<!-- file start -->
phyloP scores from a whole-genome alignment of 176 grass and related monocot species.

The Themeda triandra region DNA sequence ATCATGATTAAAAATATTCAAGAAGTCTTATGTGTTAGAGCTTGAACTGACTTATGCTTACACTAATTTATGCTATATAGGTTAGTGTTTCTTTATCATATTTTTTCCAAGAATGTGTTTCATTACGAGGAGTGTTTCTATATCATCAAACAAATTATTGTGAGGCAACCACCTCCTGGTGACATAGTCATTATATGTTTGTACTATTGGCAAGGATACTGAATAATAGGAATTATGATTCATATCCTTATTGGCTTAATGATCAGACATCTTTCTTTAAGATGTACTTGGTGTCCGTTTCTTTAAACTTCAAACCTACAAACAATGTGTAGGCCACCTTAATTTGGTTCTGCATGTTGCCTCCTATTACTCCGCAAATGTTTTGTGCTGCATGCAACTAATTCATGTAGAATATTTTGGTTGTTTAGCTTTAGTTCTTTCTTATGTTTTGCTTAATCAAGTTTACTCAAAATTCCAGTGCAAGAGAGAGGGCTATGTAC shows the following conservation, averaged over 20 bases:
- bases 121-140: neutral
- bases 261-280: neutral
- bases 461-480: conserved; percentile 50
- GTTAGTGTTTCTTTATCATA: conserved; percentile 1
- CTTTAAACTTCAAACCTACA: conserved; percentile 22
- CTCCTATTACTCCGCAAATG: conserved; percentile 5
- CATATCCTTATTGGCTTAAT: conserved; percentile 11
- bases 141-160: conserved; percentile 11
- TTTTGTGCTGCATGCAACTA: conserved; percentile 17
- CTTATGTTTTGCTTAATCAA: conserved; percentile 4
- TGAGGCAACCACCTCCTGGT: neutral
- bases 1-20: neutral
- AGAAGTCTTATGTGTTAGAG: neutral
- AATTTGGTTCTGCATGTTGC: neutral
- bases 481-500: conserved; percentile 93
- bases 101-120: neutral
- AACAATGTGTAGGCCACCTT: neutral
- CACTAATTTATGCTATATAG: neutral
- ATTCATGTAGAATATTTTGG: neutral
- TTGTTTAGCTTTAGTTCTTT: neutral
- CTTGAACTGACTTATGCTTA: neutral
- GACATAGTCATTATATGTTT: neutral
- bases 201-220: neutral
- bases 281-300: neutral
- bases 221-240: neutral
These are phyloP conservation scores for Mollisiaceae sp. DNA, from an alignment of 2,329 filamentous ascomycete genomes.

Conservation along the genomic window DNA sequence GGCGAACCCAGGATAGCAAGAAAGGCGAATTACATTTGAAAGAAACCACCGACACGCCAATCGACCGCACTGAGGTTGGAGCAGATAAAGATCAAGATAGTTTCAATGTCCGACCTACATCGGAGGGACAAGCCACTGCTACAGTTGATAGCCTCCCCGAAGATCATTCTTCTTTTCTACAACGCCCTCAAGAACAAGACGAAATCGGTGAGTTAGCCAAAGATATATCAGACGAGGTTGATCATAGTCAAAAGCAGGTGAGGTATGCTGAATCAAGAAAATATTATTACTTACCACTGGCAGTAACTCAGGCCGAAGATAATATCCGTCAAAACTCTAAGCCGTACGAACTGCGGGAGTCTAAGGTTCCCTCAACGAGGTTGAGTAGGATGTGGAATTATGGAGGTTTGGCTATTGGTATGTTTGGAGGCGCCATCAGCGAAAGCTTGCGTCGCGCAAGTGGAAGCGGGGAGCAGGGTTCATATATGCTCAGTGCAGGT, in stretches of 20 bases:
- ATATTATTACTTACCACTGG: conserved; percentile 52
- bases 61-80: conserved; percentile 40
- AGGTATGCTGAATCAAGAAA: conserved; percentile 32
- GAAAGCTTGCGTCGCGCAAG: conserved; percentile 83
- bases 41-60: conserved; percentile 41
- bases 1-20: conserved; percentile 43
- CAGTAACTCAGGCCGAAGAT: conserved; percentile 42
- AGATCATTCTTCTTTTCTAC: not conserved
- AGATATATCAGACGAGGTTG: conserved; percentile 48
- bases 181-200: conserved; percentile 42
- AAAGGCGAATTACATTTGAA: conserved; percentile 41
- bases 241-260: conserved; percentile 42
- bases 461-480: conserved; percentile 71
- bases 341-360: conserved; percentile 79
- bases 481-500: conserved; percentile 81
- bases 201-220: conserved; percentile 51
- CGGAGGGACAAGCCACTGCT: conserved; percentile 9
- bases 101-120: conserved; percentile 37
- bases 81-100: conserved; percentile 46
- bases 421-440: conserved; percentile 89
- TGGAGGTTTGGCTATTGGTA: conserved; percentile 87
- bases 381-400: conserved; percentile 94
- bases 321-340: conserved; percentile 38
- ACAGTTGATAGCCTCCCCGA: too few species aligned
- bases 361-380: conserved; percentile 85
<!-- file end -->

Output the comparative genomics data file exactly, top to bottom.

phyloP scores from a whole-genome alignment of 176 grass and related monocot species.

The Themeda triandra region DNA sequence ATCATGATTAAAAATATTCAAGAAGTCTTATGTGTTAGAGCTTGAACTGACTTATGCTTACACTAATTTATGCTATATAGGTTAGTGTTTCTTTATCATATTTTTTCCAAGAATGTGTTTCATTACGAGGAGTGTTTCTATATCATCAAACAAATTATTGTGAGGCAACCACCTCCTGGTGACATAGTCATTATATGTTTGTACTATTGGCAAGGATACTGAATAATAGGAATTATGATTCATATCCTTATTGGCTTAATGATCAGACATCTTTCTTTAAGATGTACTTGGTGTCCGTTTCTTTAAACTTCAAACCTACAAACAATGTGTAGGCCACCTTAATTTGGTTCTGCATGTTGCCTCCTATTACTCCGCAAATGTTTTGTGCTGCATGCAACTAATTCATGTAGAATATTTTGGTTGTTTAGCTTTAGTTCTTTCTTATGTTTTGCTTAATCAAGTTTACTCAAAATTCCAGTGCAAGAGAGAGGGCTATGTAC shows the following conservation, averaged over 20 bases:
- bases 121-140: neutral
- bases 261-280: neutral
- bases 461-480: conserved; percentile 50
- GTTAGTGTTTCTTTATCATA: conserved; percentile 1
- CTTTAAACTTCAAACCTACA: conserved; percentile 22
- CTCCTATTACTCCGCAAATG: conserved; percentile 5
- CATATCCTTATTGGCTTAAT: conserved; percentile 11
- bases 141-160: conserved; percentile 11
- TTTTGTGCTGCATGCAACTA: conserved; percentile 17
- CTTATGTTTTGCTTAATCAA: conserved; percentile 4
- TGAGGCAACCACCTCCTGGT: neutral
- bases 1-20: neutral
- AGAAGTCTTATGTGTTAGAG: neutral
- AATTTGGTTCTGCATGTTGC: neutral
- bases 481-500: conserved; percentile 93
- bases 101-120: neutral
- AACAATGTGTAGGCCACCTT: neutral
- CACTAATTTATGCTATATAG: neutral
- ATTCATGTAGAATATTTTGG: neutral
- TTGTTTAGCTTTAGTTCTTT: neutral
- CTTGAACTGACTTATGCTTA: neutral
- GACATAGTCATTATATGTTT: neutral
- bases 201-220: neutral
- bases 281-300: neutral
- bases 221-240: neutral
These are phyloP conservation scores for Mollisiaceae sp. DNA, from an alignment of 2,329 filamentous ascomycete genomes.

Conservation along the genomic window DNA sequence GGCGAACCCAGGATAGCAAGAAAGGCGAATTACATTTGAAAGAAACCACCGACACGCCAATCGACCGCACTGAGGTTGGAGCAGATAAAGATCAAGATAGTTTCAATGTCCGACCTACATCGGAGGGACAAGCCACTGCTACAGTTGATAGCCTCCCCGAAGATCATTCTTCTTTTCTACAACGCCCTCAAGAACAAGACGAAATCGGTGAGTTAGCCAAAGATATATCAGACGAGGTTGATCATAGTCAAAAGCAGGTGAGGTATGCTGAATCAAGAAAATATTATTACTTACCACTGGCAGTAACTCAGGCCGAAGATAATATCCGTCAAAACTCTAAGCCGTACGAACTGCGGGAGTCTAAGGTTCCCTCAACGAGGTTGAGTAGGATGTGGAATTATGGAGGTTTGGCTATTGGTATGTTTGGAGGCGCCATCAGCGAAAGCTTGCGTCGCGCAAGTGGAAGCGGGGAGCAGGGTTCATATATGCTCAGTGCAGGT, in stretches of 20 bases:
- ATATTATTACTTACCACTGG: conserved; percentile 52
- bases 61-80: conserved; percentile 40
- AGGTATGCTGAATCAAGAAA: conserved; percentile 32
- GAAAGCTTGCGTCGCGCAAG: conserved; percentile 83
- bases 41-60: conserved; percentile 41
- bases 1-20: conserved; percentile 43
- CAGTAACTCAGGCCGAAGAT: conserved; percentile 42
- AGATCATTCTTCTTTTCTAC: not conserved
- AGATATATCAGACGAGGTTG: conserved; percentile 48
- bases 181-200: conserved; percentile 42
- AAAGGCGAATTACATTTGAA: conserved; percentile 41
- bases 241-260: conserved; percentile 42
- bases 461-480: conserved; percentile 71
- bases 341-360: conserved; percentile 79
- bases 481-500: conserved; percentile 81
- bases 201-220: conserved; percentile 51
- CGGAGGGACAAGCCACTGCT: conserved; percentile 9
- bases 101-120: conserved; percentile 37
- bases 81-100: conserved; percentile 46
- bases 421-440: conserved; percentile 89
- TGGAGGTTTGGCTATTGGTA: conserved; percentile 87
- bases 381-400: conserved; percentile 94
- bases 321-340: conserved; percentile 38
- ACAGTTGATAGCCTCCCCGA: too few species aligned
- bases 361-380: conserved; percentile 85